Memorial Union, MU campus
MU’s College of Arts and Science presents a day of good food, fantastic professors, and topics as diverse as the world around us—A Taste of Arts and Science.
Soren Larsen, Associate Professor of Geography
"Recovering a Long-forgotten Indigenous Story: Mizzou Students and the Cheslatta Carrier Nation"
The Cheslatta Carrier Nation, an indigenous people in British Columbia, Canada, was nearly destroyed in 1952 when they were evacuated from their homeland in advance of the rising waters of a massive hydroelectric reservoir. Of all the things lost in the aftermath, the stories of the Cheslatta oral tradition are most devastating, as they are one of the only links back to the ancestral land. In fall 2017, a chance discovery by two University of Missouri undergraduate students brought to life a long-forgotten story of an enormous, days-long potlatch (ceremonial feast) Cheslatta Chief Louie held during the height of the Great Depression, when the rest of Canada was struggling economically but Cheslatta country was rich and bountiful. The Mizzou students are now producing the story as a children’s book that contributes to the Cheslatta Nation’s journey of recovery and healing today. Larsen will share the story of Chief Louie’s potlatch to explore the ways indigenous principles, practices, and protocols are reemerging in British Columbia and around the world, everywhere from traditional tribal lands to the United Nations—and here on the University of Missouri campus.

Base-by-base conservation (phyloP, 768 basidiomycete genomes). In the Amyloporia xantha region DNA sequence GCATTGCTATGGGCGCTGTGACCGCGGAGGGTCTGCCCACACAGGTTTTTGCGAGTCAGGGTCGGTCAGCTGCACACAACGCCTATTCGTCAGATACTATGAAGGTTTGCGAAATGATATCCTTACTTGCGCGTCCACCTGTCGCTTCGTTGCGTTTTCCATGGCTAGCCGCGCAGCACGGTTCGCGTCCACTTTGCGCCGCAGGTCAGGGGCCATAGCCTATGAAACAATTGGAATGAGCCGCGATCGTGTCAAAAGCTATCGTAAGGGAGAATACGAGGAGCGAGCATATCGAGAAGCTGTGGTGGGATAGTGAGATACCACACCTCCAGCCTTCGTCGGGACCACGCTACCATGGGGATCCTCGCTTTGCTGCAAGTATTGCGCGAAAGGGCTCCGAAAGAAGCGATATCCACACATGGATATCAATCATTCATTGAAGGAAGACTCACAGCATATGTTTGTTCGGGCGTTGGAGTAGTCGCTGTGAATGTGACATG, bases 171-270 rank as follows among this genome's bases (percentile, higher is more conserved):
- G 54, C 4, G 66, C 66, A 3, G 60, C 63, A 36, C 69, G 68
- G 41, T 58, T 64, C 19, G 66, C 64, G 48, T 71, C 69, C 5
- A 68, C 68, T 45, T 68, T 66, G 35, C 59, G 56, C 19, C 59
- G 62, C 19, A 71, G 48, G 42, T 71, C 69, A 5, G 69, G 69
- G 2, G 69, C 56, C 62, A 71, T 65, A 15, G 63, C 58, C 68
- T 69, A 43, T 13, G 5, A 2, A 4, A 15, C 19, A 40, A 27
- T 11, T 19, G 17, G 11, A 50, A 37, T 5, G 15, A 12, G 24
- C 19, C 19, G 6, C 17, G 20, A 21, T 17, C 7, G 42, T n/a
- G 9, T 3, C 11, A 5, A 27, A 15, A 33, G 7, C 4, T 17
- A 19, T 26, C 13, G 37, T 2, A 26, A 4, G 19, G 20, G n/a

Frances Dickey, Associate Professor of English
"T. S. Eliot and the Memory of St. Louis"